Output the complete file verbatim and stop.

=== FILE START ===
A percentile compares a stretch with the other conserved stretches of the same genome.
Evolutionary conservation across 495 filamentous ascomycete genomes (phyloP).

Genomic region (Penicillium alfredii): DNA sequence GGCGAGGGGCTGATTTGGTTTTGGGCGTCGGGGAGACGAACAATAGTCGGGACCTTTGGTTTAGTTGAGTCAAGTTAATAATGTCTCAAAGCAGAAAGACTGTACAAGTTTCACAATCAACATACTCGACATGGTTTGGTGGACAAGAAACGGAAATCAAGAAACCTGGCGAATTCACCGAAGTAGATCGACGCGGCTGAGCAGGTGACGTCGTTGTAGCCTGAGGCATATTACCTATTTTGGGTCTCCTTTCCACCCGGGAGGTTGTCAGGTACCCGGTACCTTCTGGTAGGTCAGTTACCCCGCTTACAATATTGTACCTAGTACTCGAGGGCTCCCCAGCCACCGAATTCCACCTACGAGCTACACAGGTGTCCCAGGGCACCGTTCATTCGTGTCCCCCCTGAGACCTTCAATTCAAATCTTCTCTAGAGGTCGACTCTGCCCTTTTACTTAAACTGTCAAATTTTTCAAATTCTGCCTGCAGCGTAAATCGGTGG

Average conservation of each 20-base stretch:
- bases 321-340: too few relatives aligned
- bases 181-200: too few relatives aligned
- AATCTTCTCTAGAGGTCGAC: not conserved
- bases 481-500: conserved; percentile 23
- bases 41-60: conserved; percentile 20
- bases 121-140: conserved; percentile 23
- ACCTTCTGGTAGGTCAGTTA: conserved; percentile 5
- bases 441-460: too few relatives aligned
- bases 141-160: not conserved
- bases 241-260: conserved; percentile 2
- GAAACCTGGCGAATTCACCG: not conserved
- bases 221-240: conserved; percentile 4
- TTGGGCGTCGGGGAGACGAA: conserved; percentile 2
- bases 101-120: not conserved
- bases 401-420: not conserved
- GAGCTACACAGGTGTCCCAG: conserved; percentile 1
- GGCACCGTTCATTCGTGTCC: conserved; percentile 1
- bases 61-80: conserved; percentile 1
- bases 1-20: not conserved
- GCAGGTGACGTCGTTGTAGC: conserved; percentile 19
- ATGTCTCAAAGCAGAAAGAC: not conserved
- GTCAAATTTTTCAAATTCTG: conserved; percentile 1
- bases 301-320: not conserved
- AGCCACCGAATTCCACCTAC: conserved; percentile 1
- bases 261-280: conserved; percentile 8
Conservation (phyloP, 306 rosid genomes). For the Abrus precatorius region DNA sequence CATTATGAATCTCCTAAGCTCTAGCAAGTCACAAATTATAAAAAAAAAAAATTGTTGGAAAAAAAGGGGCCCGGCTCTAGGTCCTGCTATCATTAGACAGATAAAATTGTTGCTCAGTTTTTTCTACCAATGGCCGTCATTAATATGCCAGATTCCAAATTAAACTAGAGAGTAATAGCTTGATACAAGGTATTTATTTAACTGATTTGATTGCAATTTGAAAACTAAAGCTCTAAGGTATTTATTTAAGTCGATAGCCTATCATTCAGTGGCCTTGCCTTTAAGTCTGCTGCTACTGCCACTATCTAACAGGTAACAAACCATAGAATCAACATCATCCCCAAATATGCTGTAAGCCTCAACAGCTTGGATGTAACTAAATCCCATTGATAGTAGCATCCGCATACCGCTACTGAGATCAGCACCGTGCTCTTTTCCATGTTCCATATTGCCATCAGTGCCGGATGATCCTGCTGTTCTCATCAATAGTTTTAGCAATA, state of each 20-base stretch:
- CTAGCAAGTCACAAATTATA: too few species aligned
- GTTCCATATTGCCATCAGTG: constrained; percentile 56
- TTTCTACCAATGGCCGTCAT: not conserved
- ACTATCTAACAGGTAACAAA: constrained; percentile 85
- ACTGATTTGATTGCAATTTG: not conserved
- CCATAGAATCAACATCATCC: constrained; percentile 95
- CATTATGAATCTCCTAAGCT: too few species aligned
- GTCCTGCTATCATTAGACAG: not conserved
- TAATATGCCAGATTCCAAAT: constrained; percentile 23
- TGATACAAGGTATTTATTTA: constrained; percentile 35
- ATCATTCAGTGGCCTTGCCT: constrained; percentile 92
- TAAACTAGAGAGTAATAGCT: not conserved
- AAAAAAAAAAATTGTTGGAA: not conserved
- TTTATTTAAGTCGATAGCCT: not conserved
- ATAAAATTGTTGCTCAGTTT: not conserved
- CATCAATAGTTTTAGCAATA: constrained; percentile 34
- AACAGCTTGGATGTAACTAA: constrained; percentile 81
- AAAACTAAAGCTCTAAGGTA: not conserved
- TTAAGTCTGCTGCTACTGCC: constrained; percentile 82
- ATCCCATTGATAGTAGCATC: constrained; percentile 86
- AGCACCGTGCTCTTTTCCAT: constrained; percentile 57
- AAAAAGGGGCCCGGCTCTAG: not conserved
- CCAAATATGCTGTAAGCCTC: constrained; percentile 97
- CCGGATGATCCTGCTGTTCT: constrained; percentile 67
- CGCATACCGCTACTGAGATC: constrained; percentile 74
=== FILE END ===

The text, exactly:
A percentile compares a stretch with the other conserved stretches of the same genome.
Evolutionary conservation across 495 filamentous ascomycete genomes (phyloP).

Genomic region (Penicillium alfredii): DNA sequence GGCGAGGGGCTGATTTGGTTTTGGGCGTCGGGGAGACGAACAATAGTCGGGACCTTTGGTTTAGTTGAGTCAAGTTAATAATGTCTCAAAGCAGAAAGACTGTACAAGTTTCACAATCAACATACTCGACATGGTTTGGTGGACAAGAAACGGAAATCAAGAAACCTGGCGAATTCACCGAAGTAGATCGACGCGGCTGAGCAGGTGACGTCGTTGTAGCCTGAGGCATATTACCTATTTTGGGTCTCCTTTCCACCCGGGAGGTTGTCAGGTACCCGGTACCTTCTGGTAGGTCAGTTACCCCGCTTACAATATTGTACCTAGTACTCGAGGGCTCCCCAGCCACCGAATTCCACCTACGAGCTACACAGGTGTCCCAGGGCACCGTTCATTCGTGTCCCCCCTGAGACCTTCAATTCAAATCTTCTCTAGAGGTCGACTCTGCCCTTTTACTTAAACTGTCAAATTTTTCAAATTCTGCCTGCAGCGTAAATCGGTGG

Average conservation of each 20-base stretch:
- bases 321-340: too few relatives aligned
- bases 181-200: too few relatives aligned
- AATCTTCTCTAGAGGTCGAC: not conserved
- bases 481-500: conserved; percentile 23
- bases 41-60: conserved; percentile 20
- bases 121-140: conserved; percentile 23
- ACCTTCTGGTAGGTCAGTTA: conserved; percentile 5
- bases 441-460: too few relatives aligned
- bases 141-160: not conserved
- bases 241-260: conserved; percentile 2
- GAAACCTGGCGAATTCACCG: not conserved
- bases 221-240: conserved; percentile 4
- TTGGGCGTCGGGGAGACGAA: conserved; percentile 2
- bases 101-120: not conserved
- bases 401-420: not conserved
- GAGCTACACAGGTGTCCCAG: conserved; percentile 1
- GGCACCGTTCATTCGTGTCC: conserved; percentile 1
- bases 61-80: conserved; percentile 1
- bases 1-20: not conserved
- GCAGGTGACGTCGTTGTAGC: conserved; percentile 19
- ATGTCTCAAAGCAGAAAGAC: not conserved
- GTCAAATTTTTCAAATTCTG: conserved; percentile 1
- bases 301-320: not conserved
- AGCCACCGAATTCCACCTAC: conserved; percentile 1
- bases 261-280: conserved; percentile 8
Conservation (phyloP, 306 rosid genomes). For the Abrus precatorius region DNA sequence CATTATGAATCTCCTAAGCTCTAGCAAGTCACAAATTATAAAAAAAAAAAATTGTTGGAAAAAAAGGGGCCCGGCTCTAGGTCCTGCTATCATTAGACAGATAAAATTGTTGCTCAGTTTTTTCTACCAATGGCCGTCATTAATATGCCAGATTCCAAATTAAACTAGAGAGTAATAGCTTGATACAAGGTATTTATTTAACTGATTTGATTGCAATTTGAAAACTAAAGCTCTAAGGTATTTATTTAAGTCGATAGCCTATCATTCAGTGGCCTTGCCTTTAAGTCTGCTGCTACTGCCACTATCTAACAGGTAACAAACCATAGAATCAACATCATCCCCAAATATGCTGTAAGCCTCAACAGCTTGGATGTAACTAAATCCCATTGATAGTAGCATCCGCATACCGCTACTGAGATCAGCACCGTGCTCTTTTCCATGTTCCATATTGCCATCAGTGCCGGATGATCCTGCTGTTCTCATCAATAGTTTTAGCAATA, state of each 20-base stretch:
- CTAGCAAGTCACAAATTATA: too few species aligned
- GTTCCATATTGCCATCAGTG: constrained; percentile 56
- TTTCTACCAATGGCCGTCAT: not conserved
- ACTATCTAACAGGTAACAAA: constrained; percentile 85
- ACTGATTTGATTGCAATTTG: not conserved
- CCATAGAATCAACATCATCC: constrained; percentile 95
- CATTATGAATCTCCTAAGCT: too few species aligned
- GTCCTGCTATCATTAGACAG: not conserved
- TAATATGCCAGATTCCAAAT: constrained; percentile 23
- TGATACAAGGTATTTATTTA: constrained; percentile 35
- ATCATTCAGTGGCCTTGCCT: constrained; percentile 92
- TAAACTAGAGAGTAATAGCT: not conserved
- AAAAAAAAAAATTGTTGGAA: not conserved
- TTTATTTAAGTCGATAGCCT: not conserved
- ATAAAATTGTTGCTCAGTTT: not conserved
- CATCAATAGTTTTAGCAATA: constrained; percentile 34
- AACAGCTTGGATGTAACTAA: constrained; percentile 81
- AAAACTAAAGCTCTAAGGTA: not conserved
- TTAAGTCTGCTGCTACTGCC: constrained; percentile 82
- ATCCCATTGATAGTAGCATC: constrained; percentile 86
- AGCACCGTGCTCTTTTCCAT: constrained; percentile 57
- AAAAAGGGGCCCGGCTCTAG: not conserved
- CCAAATATGCTGTAAGCCTC: constrained; percentile 97
- CCGGATGATCCTGCTGTTCT: constrained; percentile 67
- CGCATACCGCTACTGAGATC: constrained; percentile 74